Tips for planting Fritillaries
- They grow better if the grass is short
- Mow the grass once growth has slowed in the (autumn) and then plant
- Scatter the bulbs and plant each one where it falls
- Plant Fritillaries 6-8inches deep.
If you require more information on Magic Lanterns then please contact us on our Free Phone Number 0800 0937 926 or Head Office 01782 396168.
JHPS Week Ahead
Plant and divide ornamental Grasses
- Whether providing garden maintenance in Stone or Nantwich, JHPs Ltd feel that partnering autumn sunshine grasses with late-flowering perennials is an attractive sight worth creating in any garden no matter the size.
- In autumn JHPs feel it is important to differentiate between grasses best for warm season or for cold season.
- Grasses that are primarily from warmer climates often will fail and languish in the spring if planted in the beginning of a harsh winter.
- Now is the time to lift, and then divide clumps with back-to-back forks. Some grasses can be pulled apart or may need to be cut.
- Leaves and plants collapsing owing to eaten roots is evidence of vine weevils at work.
- August-September is the best time to apply a compost drench to container-grown plants to control the bugs that destroy the roots.
- For containers, good results can be obtained with biological controls.
- To avoid other vine weevil infestations in glasshouses and containers, keep the surrounding area tidy to destroy hiding places.
How to JHPS recommend the growth of kiwi fruit? Best varieties
- A sheltered, sunny position is ideal spot to plant kiwis.
- Plant in well drained, fertile, slightly acidic soil.
- Enrich the soil with well-rotted garden compost or manure.
- Always provide much water and mulch with organic matter. (Try to avoid contact with the stems as this can lead to rotting).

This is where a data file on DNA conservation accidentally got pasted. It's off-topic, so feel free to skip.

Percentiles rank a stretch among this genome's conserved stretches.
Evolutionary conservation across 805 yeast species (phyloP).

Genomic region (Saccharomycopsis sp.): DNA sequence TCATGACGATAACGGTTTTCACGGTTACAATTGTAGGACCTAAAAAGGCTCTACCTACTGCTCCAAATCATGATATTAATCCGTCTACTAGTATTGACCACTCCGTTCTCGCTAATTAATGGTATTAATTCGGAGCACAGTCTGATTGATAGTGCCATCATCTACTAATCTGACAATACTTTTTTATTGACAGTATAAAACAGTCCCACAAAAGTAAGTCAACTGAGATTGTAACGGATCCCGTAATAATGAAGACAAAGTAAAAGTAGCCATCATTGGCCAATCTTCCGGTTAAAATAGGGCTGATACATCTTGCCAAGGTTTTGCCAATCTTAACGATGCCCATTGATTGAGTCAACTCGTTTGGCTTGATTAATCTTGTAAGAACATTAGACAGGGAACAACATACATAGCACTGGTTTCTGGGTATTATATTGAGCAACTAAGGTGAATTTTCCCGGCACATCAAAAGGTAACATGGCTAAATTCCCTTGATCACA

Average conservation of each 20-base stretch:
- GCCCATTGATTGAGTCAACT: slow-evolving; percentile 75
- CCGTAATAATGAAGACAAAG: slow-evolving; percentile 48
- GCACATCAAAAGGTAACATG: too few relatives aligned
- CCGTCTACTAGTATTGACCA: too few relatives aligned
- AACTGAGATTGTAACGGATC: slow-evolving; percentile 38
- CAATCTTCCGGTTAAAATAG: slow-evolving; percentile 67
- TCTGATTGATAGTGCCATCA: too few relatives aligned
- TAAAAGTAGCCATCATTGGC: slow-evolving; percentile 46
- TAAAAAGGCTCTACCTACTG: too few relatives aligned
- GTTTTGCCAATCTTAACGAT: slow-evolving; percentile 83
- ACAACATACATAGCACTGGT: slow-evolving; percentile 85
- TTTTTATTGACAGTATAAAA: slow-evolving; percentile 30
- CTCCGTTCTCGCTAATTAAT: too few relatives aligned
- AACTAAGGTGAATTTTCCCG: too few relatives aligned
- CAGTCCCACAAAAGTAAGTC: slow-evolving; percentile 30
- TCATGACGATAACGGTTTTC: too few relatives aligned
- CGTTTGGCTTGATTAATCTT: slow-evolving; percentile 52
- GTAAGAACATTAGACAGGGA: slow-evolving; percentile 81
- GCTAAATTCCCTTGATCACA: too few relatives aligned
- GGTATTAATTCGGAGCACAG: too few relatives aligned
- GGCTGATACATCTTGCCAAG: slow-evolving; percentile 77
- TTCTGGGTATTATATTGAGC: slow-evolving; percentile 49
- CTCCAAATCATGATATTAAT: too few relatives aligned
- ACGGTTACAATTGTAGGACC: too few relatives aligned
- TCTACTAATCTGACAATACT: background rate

How to grow Fuchsia
The red and purple pendant bells of fuchsia ‘Brutus’ can still be seen in November if the frost stays away during September and October. Fuchsias are resourceful plants and grow best against a west facing walls which are sheltered, or in speckled shade. ‘Brutus’ is a short bushy variety that stretches to just over 2ft so it is not suitable as hedging material. Up until the First World War fuchsias were grown in France, Germany and Britain, however the fuchsia varieties that are grown now come from the golden era, which is a unique factor as most 100 year old fuchsia varieties have been pending or lost completely.
Fuchsias enjoy fertile soil and rainfall, as they tend to thrive in the wetter more western Britain. This hardy fuchsia peaks in late august and September. IF planted then it can Succumb to winter weather purely and simply because there hasn’t been enough time for the roots to properly develop.
Three solutions are:
- Prepare the ground in advance before planting and add organic matter
- If planting in late summer or early autumn apply an insulating layer of bark.
- Many fuchsias die down to the base during winter. Once new shoots appear trim off the old wood.
If you have any more gardening related questions then please don’t hesitate to get in contact with on one of the following: –Free Phone: 0800 0937926Head Office: 01782 396168Email: firstname.lastname@example.org